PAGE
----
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Interaction between time to treatment and reperfusion therapy in patients with acute ischemic stroke
  1. Maarten G Lansberg1,
  2. Guilherme Dabus2
  1. 1Department of Neurology, Stanford Stroke Center, Stanford University, Stanford, California, USA
  2. 2Division of NeuroInterventional Surgery, Baptist Cardiac and Vascular Institute and Baptist Neuroscience Center, Miami, Florida, USA
  1. Correspondence to Dr M G Lansberg, Department of Neurology, Stanford Stroke Center 1205 Welch Road, Module D Stanford, CA 94305, USA; lansberg{at}stanford.edu

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Background

‘Time is brain’ is a slogan that has been used by stroke advocacy groups to raise public awareness that stroke is a medical emergency which requires timely treatment.1 Similarly, the acronym FAST (face, arm, speech, time) has been advertised as an easy way to remember the most common stroke symptoms and the need to act quickly.2

The time dependent nature of brain injury following an ischemic event has been characterized in animal experiments. Early studies have shown that brain tissue gradually undergoes irreversible damage following an acute ischemic stroke. These studies suggest that infarct growth can be described by a logarithmic or a sigmoidal function. The rate at which tissue transitions from reversible to irreversible injury is dependent on the depth of the ischemia; with mild reductions in cerebral blood flow, brain tissue remains viable for a relatively long duration, whereas cerebral injury becomes irreversible rapidly when cerebral blood flow is severely impaired (figure 1).3 ,4 Another factor that determines the rate at which tissue undergoes irreversible ischemic injury is the type of tissue that is involved. For example, gray matter, which has a higher metabolic demand, is more susceptible to ischemia than white matter.5 The average rate of neuronal loss in humans is estimated to be 1.9 million neurons per minute during the first 10 h after stroke onset.1 These data indicate that stroke treatments aimed at restoring blood flow are most effective when they are initiated early.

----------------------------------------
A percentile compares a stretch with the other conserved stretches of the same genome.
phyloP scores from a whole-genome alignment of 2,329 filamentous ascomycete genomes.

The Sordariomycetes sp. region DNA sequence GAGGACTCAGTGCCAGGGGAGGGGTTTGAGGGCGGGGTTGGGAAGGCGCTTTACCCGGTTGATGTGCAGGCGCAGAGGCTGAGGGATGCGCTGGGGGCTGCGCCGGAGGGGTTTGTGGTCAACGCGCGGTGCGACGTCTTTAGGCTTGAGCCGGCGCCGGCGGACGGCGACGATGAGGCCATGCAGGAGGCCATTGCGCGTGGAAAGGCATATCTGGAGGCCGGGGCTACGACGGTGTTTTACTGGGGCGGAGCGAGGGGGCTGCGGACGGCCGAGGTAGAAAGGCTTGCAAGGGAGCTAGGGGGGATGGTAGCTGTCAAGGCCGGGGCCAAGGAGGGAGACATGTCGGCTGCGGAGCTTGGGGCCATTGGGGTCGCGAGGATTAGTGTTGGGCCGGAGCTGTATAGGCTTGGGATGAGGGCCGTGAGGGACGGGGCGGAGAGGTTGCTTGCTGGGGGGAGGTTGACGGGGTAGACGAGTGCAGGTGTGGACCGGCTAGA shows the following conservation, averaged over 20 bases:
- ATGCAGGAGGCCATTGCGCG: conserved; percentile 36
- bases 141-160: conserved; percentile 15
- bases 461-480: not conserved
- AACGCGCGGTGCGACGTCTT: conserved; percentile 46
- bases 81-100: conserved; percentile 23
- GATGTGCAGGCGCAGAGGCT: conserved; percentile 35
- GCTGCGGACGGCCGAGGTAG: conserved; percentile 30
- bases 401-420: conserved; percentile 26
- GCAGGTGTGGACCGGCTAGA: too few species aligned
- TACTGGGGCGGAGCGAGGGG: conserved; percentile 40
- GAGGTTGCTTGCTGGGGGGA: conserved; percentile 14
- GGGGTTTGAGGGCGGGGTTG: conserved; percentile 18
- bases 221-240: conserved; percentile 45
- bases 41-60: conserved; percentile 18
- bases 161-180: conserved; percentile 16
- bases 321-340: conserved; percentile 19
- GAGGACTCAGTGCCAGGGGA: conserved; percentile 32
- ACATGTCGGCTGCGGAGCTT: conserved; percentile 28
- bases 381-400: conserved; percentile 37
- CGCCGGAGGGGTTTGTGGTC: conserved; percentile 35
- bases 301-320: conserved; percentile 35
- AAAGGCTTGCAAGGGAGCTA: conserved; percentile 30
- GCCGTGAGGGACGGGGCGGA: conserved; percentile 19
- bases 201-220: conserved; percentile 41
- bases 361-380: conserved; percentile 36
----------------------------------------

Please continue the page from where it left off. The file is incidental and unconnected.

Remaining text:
Figure 1

Schematic representation of infarct volume evolution. A schematic representation of the evolution of infarct volume is shown for three hypothetical scenarios: the patient with a severe reduction in cerebral blood flow (CBF) (purple line) experiences rapid expansion of the infarct, which reaches its final volume early; moderate growth is seen in the patient with a …

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